Several years after their introduction, now with many competitors, Apple is under pressure to examine every link in that chain of platform definition. And the one most contested is the last: One Window. While it’s true that iOS apps can contain two (and sometimes even more) ‘views’ in one screen, like the standard Master-Detail views, two different apps cannot share the same window. A blog writing app on an iPad can, for example, dedicate portions of its single window to video, map, search engine results or tweet displays, but not specifically to Vimeo, Google Maps, Bing or Twitter apps. In the sandboxed territories of iOS, ‘One Device > One Account > One App > One Window’ is still the law of the land.

As iPads move into business, education, healthcare and other vertical markets, however, expectations of what iPads should do beyond audio, video, ebook and simple app consumption have gone up dramatically. After all, users don’t just inertly read in one app at a time but write, code, design, compose, calculate, paint, clip, tweet, and, in general, perform multiple operations in multiple apps to complete a single task in one app.

In iOS, this involves double-clicking the Home button, swiping in the tray to find the other app, waiting for it to (re)load fully, locating the app view necessary to copy, double-clicking the Home button, finding the previous app in the tray and waiting for it to (re)load fully to paste the previously copied material. That’s just one operation between two apps. Composing a patient review for a doctor or creating a presentation for a student can easily involve many such operations among multiple apps.

Indeed, among the major post-iOS mobile platforms like Android, Metro and BlackBerry, iOS is the most cumbersome and slowest at inter-app navigation and task completion. There have been a few mitigating advances: gestural swipes, faster processors and more memory certainly help but the inter-app task sharing problem is becoming increasingly more acute. Unfortunately, solving iOS’s multitasking problem in general involves many other considerations, including introduction of UX complexity and thus considerable user re-education, to say nothing of major architectural OS changes. It may thus take Apple longer than expected to find an optimal solution. What can Apple do in the interim then?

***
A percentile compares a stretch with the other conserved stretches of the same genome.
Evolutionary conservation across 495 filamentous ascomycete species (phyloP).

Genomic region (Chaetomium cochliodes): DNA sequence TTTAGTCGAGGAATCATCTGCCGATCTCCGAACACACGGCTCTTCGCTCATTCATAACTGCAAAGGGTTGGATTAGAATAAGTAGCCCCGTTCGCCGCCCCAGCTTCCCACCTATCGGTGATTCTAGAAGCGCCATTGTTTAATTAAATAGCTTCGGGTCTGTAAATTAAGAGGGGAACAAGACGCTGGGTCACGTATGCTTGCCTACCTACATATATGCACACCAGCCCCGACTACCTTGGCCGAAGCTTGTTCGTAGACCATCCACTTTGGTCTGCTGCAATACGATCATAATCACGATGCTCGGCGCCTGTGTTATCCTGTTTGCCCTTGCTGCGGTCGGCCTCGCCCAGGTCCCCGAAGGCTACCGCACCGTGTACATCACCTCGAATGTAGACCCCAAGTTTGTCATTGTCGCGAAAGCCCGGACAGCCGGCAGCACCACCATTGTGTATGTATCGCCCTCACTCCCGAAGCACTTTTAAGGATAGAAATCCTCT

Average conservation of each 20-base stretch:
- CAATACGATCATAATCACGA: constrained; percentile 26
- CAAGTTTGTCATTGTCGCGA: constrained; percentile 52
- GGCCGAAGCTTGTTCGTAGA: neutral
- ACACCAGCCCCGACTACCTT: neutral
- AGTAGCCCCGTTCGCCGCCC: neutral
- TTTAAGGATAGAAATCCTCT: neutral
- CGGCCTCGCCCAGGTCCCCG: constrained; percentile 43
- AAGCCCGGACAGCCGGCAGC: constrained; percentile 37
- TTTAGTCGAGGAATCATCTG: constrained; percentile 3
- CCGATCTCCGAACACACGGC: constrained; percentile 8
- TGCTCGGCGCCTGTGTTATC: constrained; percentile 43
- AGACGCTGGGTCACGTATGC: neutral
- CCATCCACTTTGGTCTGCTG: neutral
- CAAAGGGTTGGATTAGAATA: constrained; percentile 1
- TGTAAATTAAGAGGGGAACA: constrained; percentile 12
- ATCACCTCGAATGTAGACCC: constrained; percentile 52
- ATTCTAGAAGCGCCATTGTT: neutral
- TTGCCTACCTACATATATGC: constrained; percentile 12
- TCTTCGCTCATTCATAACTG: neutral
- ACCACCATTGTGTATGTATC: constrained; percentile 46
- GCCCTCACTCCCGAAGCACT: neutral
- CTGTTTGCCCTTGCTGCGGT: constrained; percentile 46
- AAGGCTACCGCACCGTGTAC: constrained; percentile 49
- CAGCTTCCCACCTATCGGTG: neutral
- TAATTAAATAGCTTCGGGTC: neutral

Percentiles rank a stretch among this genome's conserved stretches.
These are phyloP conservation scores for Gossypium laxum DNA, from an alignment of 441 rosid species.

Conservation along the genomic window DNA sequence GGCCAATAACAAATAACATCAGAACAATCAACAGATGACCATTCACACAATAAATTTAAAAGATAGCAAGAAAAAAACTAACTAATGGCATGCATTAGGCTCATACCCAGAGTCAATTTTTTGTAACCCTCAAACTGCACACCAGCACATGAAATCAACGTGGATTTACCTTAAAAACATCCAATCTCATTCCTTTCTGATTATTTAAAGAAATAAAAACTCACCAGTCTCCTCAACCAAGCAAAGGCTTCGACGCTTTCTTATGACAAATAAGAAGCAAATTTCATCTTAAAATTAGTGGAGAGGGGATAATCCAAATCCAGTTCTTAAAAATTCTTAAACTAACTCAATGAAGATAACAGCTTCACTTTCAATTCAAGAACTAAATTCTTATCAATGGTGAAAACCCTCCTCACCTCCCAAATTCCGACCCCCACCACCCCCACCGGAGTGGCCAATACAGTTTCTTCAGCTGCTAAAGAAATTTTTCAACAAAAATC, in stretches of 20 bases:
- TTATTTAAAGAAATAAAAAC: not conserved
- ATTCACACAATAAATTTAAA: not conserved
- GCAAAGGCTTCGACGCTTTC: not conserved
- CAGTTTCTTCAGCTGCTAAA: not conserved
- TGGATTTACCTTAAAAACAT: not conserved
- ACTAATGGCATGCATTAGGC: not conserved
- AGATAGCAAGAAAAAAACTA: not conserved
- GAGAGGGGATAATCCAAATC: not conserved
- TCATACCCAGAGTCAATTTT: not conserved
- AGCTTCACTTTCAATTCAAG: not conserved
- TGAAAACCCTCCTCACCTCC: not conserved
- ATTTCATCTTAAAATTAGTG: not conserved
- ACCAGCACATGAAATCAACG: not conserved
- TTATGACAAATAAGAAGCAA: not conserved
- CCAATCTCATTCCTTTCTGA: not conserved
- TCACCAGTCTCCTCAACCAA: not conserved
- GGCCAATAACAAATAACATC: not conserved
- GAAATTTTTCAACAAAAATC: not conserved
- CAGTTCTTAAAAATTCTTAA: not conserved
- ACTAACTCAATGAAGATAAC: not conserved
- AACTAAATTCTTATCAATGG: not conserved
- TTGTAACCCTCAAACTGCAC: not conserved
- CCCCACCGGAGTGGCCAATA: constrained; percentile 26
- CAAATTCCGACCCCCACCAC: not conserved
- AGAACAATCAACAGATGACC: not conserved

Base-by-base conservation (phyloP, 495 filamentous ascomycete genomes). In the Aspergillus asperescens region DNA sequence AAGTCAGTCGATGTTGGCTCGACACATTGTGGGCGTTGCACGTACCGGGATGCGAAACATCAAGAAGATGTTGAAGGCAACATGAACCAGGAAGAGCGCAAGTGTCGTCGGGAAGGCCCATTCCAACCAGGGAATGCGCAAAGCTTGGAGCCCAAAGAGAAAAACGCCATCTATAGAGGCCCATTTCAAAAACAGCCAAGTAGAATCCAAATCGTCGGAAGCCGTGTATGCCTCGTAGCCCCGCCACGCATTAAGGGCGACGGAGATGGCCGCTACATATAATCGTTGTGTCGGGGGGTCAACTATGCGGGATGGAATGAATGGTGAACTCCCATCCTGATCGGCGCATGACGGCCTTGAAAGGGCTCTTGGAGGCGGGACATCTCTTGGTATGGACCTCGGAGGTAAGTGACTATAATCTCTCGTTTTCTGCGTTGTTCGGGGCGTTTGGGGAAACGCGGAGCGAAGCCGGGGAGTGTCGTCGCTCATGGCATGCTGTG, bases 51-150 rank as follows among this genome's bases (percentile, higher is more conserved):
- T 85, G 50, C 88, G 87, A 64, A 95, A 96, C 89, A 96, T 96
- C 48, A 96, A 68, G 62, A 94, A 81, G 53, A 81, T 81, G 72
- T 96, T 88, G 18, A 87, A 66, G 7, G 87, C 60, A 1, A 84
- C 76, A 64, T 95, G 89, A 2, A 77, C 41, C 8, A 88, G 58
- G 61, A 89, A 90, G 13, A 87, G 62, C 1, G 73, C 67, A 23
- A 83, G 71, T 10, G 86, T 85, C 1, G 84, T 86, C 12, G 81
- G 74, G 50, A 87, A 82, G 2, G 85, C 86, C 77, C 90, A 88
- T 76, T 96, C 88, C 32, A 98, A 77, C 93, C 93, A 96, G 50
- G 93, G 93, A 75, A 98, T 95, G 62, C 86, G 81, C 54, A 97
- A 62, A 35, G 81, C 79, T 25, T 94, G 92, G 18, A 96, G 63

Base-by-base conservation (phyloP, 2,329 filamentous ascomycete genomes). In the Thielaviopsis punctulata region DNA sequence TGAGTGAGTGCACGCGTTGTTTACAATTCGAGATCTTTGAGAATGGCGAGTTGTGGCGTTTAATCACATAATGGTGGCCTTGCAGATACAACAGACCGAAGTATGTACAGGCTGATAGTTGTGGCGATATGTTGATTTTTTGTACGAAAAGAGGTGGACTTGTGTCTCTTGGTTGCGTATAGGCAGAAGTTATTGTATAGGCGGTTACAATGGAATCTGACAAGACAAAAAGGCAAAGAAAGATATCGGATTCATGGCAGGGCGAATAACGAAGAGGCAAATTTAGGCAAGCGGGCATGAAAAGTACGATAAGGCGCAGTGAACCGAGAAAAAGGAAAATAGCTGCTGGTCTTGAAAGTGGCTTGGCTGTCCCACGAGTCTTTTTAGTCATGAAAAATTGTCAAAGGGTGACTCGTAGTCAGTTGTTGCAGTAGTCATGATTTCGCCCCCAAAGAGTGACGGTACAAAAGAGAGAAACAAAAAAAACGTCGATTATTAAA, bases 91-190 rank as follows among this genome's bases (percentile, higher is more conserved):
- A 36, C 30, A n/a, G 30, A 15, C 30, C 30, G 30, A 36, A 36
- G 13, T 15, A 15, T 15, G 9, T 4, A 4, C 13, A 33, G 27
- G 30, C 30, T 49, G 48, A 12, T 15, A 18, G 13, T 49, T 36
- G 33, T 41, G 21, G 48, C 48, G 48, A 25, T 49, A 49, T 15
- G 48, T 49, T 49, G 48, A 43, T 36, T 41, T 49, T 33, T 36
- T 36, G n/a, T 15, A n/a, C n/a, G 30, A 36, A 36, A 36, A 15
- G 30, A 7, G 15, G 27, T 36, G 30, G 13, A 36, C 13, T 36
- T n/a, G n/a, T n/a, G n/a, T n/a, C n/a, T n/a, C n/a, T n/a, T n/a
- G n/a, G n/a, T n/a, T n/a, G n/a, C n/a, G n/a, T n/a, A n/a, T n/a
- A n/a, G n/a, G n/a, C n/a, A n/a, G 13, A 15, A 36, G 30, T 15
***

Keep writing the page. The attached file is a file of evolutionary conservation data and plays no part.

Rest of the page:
Is ‘Multi’ the opposite of ‘One’?

Systems designers know all too well: when you just don’t have the time, money, staff or technology to solve a given problem, there are ways to cheat. Steve Jobs would be the first to tell you: that’s OK. A well executed cheat can be indistinguishable from a fundamental architectural transition.

From a design perspective, the weakest link in the one-task-many-operations-in-different-apps problem is the iOS clipboard. The single-slot clipboard. The one that forces the user to shuffle laboriously among apps to collect all the disparate items one. at. a. time.

But with a multi-slot clipboard, if you were writing a report, for example, you could go to a web page, copy the URL, a paragraph, maybe a photo and a person’s email address in one trip. Now a single trip back to the initial app and you have four items ready to be pasted into appropriate places with no more inter-app shuffle necessary. Instant 4X productivity gain. Simply put, if you had a four-slot clipboard, you can instantly quadruple your productivity. For a ten-slot clipboard, 10X!

Well, obviously, it’s not that easy. First of all, Apple doesn’t believe in multi-slot clipboards and doesn’t even ship one with Mac OS X. Also, you couldn’t really have an ‘infinite-slot’ clipboard, for iOS would run out of memory quickly. Finally, a multi-slot clipboard would require a visible UI for the user to select the right content, thereby introducing some cognitive complexity.